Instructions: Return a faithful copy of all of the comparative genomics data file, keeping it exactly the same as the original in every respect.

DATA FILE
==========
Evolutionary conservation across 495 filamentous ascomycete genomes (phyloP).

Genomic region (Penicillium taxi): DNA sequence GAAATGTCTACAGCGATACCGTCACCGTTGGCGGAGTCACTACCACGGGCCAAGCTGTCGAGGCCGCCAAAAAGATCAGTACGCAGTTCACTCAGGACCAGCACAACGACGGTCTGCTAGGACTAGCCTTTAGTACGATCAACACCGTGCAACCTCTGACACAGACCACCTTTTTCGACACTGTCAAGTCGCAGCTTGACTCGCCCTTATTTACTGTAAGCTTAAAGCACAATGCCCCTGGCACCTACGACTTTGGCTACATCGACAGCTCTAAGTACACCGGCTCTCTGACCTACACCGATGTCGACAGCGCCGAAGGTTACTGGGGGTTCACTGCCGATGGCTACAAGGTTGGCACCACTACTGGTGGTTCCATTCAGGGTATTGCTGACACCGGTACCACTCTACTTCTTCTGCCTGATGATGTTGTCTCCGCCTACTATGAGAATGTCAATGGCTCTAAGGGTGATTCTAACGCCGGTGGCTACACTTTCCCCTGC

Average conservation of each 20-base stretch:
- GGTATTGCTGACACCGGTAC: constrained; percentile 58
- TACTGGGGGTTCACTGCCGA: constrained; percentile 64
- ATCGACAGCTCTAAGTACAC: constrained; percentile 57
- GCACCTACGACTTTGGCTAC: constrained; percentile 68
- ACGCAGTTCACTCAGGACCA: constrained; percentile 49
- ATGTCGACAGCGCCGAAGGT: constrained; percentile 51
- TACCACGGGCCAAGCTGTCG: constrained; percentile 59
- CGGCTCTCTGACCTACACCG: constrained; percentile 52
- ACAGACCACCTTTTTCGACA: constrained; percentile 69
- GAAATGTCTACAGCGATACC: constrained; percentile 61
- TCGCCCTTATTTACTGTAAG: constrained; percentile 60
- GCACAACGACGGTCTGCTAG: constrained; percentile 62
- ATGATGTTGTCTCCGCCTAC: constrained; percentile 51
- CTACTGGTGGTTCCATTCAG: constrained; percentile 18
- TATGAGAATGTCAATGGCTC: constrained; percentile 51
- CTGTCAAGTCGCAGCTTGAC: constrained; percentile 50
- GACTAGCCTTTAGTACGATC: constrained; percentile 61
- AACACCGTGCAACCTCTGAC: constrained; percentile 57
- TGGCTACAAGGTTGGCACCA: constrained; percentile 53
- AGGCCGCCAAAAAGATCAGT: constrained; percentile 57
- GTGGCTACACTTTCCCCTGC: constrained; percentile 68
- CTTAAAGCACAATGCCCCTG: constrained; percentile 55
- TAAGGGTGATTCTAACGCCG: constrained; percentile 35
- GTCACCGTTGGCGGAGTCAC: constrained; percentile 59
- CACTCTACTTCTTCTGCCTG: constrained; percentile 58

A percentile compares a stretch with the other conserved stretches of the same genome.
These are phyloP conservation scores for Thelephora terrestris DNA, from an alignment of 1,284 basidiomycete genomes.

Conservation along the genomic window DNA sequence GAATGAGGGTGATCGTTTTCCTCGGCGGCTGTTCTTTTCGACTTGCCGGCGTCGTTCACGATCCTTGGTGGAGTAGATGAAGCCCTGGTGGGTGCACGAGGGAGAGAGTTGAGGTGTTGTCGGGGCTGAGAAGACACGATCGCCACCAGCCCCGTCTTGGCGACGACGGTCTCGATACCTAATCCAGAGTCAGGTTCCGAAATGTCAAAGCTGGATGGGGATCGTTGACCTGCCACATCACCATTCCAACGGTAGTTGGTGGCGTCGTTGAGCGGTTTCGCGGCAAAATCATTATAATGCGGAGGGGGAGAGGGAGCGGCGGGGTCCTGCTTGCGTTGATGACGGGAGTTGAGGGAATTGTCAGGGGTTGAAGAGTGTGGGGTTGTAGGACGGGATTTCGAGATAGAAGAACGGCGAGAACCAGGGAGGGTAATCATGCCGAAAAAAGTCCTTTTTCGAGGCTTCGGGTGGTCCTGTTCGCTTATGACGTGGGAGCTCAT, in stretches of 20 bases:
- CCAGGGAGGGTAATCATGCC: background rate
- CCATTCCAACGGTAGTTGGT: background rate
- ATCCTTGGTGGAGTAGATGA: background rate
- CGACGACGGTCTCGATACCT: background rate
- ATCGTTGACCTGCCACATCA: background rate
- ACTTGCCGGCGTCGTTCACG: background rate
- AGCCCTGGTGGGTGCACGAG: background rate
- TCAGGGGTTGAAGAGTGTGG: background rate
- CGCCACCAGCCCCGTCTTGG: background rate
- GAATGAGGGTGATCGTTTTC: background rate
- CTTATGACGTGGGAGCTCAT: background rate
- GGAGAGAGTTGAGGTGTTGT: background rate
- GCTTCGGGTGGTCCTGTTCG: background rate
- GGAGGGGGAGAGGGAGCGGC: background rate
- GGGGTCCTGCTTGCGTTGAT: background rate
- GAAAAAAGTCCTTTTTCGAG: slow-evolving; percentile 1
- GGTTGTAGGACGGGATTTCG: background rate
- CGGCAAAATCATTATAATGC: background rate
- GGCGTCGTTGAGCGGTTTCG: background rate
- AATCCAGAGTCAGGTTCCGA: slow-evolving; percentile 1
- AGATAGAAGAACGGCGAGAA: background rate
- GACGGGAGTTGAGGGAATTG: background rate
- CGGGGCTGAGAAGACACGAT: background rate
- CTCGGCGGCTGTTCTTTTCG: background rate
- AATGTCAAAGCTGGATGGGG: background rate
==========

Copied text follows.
Evolutionary conservation across 495 filamentous ascomycete genomes (phyloP).

Genomic region (Penicillium taxi): DNA sequence GAAATGTCTACAGCGATACCGTCACCGTTGGCGGAGTCACTACCACGGGCCAAGCTGTCGAGGCCGCCAAAAAGATCAGTACGCAGTTCACTCAGGACCAGCACAACGACGGTCTGCTAGGACTAGCCTTTAGTACGATCAACACCGTGCAACCTCTGACACAGACCACCTTTTTCGACACTGTCAAGTCGCAGCTTGACTCGCCCTTATTTACTGTAAGCTTAAAGCACAATGCCCCTGGCACCTACGACTTTGGCTACATCGACAGCTCTAAGTACACCGGCTCTCTGACCTACACCGATGTCGACAGCGCCGAAGGTTACTGGGGGTTCACTGCCGATGGCTACAAGGTTGGCACCACTACTGGTGGTTCCATTCAGGGTATTGCTGACACCGGTACCACTCTACTTCTTCTGCCTGATGATGTTGTCTCCGCCTACTATGAGAATGTCAATGGCTCTAAGGGTGATTCTAACGCCGGTGGCTACACTTTCCCCTGC

Average conservation of each 20-base stretch:
- GGTATTGCTGACACCGGTAC: constrained; percentile 58
- TACTGGGGGTTCACTGCCGA: constrained; percentile 64
- ATCGACAGCTCTAAGTACAC: constrained; percentile 57
- GCACCTACGACTTTGGCTAC: constrained; percentile 68
- ACGCAGTTCACTCAGGACCA: constrained; percentile 49
- ATGTCGACAGCGCCGAAGGT: constrained; percentile 51
- TACCACGGGCCAAGCTGTCG: constrained; percentile 59
- CGGCTCTCTGACCTACACCG: constrained; percentile 52
- ACAGACCACCTTTTTCGACA: constrained; percentile 69
- GAAATGTCTACAGCGATACC: constrained; percentile 61
- TCGCCCTTATTTACTGTAAG: constrained; percentile 60
- GCACAACGACGGTCTGCTAG: constrained; percentile 62
- ATGATGTTGTCTCCGCCTAC: constrained; percentile 51
- CTACTGGTGGTTCCATTCAG: constrained; percentile 18
- TATGAGAATGTCAATGGCTC: constrained; percentile 51
- CTGTCAAGTCGCAGCTTGAC: constrained; percentile 50
- GACTAGCCTTTAGTACGATC: constrained; percentile 61
- AACACCGTGCAACCTCTGAC: constrained; percentile 57
- TGGCTACAAGGTTGGCACCA: constrained; percentile 53
- AGGCCGCCAAAAAGATCAGT: constrained; percentile 57
- GTGGCTACACTTTCCCCTGC: constrained; percentile 68
- CTTAAAGCACAATGCCCCTG: constrained; percentile 55
- TAAGGGTGATTCTAACGCCG: constrained; percentile 35
- GTCACCGTTGGCGGAGTCAC: constrained; percentile 59
- CACTCTACTTCTTCTGCCTG: constrained; percentile 58

A percentile compares a stretch with the other conserved stretches of the same genome.
These are phyloP conservation scores for Thelephora terrestris DNA, from an alignment of 1,284 basidiomycete genomes.

Conservation along the genomic window DNA sequence GAATGAGGGTGATCGTTTTCCTCGGCGGCTGTTCTTTTCGACTTGCCGGCGTCGTTCACGATCCTTGGTGGAGTAGATGAAGCCCTGGTGGGTGCACGAGGGAGAGAGTTGAGGTGTTGTCGGGGCTGAGAAGACACGATCGCCACCAGCCCCGTCTTGGCGACGACGGTCTCGATACCTAATCCAGAGTCAGGTTCCGAAATGTCAAAGCTGGATGGGGATCGTTGACCTGCCACATCACCATTCCAACGGTAGTTGGTGGCGTCGTTGAGCGGTTTCGCGGCAAAATCATTATAATGCGGAGGGGGAGAGGGAGCGGCGGGGTCCTGCTTGCGTTGATGACGGGAGTTGAGGGAATTGTCAGGGGTTGAAGAGTGTGGGGTTGTAGGACGGGATTTCGAGATAGAAGAACGGCGAGAACCAGGGAGGGTAATCATGCCGAAAAAAGTCCTTTTTCGAGGCTTCGGGTGGTCCTGTTCGCTTATGACGTGGGAGCTCAT, in stretches of 20 bases:
- CCAGGGAGGGTAATCATGCC: background rate
- CCATTCCAACGGTAGTTGGT: background rate
- ATCCTTGGTGGAGTAGATGA: background rate
- CGACGACGGTCTCGATACCT: background rate
- ATCGTTGACCTGCCACATCA: background rate
- ACTTGCCGGCGTCGTTCACG: background rate
- AGCCCTGGTGGGTGCACGAG: background rate
- TCAGGGGTTGAAGAGTGTGG: background rate
- CGCCACCAGCCCCGTCTTGG: background rate
- GAATGAGGGTGATCGTTTTC: background rate
- CTTATGACGTGGGAGCTCAT: background rate
- GGAGAGAGTTGAGGTGTTGT: background rate
- GCTTCGGGTGGTCCTGTTCG: background rate
- GGAGGGGGAGAGGGAGCGGC: background rate
- GGGGTCCTGCTTGCGTTGAT: background rate
- GAAAAAAGTCCTTTTTCGAG: slow-evolving; percentile 1
- GGTTGTAGGACGGGATTTCG: background rate
- CGGCAAAATCATTATAATGC: background rate
- GGCGTCGTTGAGCGGTTTCG: background rate
- AATCCAGAGTCAGGTTCCGA: slow-evolving; percentile 1
- AGATAGAAGAACGGCGAGAA: background rate
- GACGGGAGTTGAGGGAATTG: background rate
- CGGGGCTGAGAAGACACGAT: background rate
- CTCGGCGGCTGTTCTTTTCG: background rate
- AATGTCAAAGCTGGATGGGG: background rate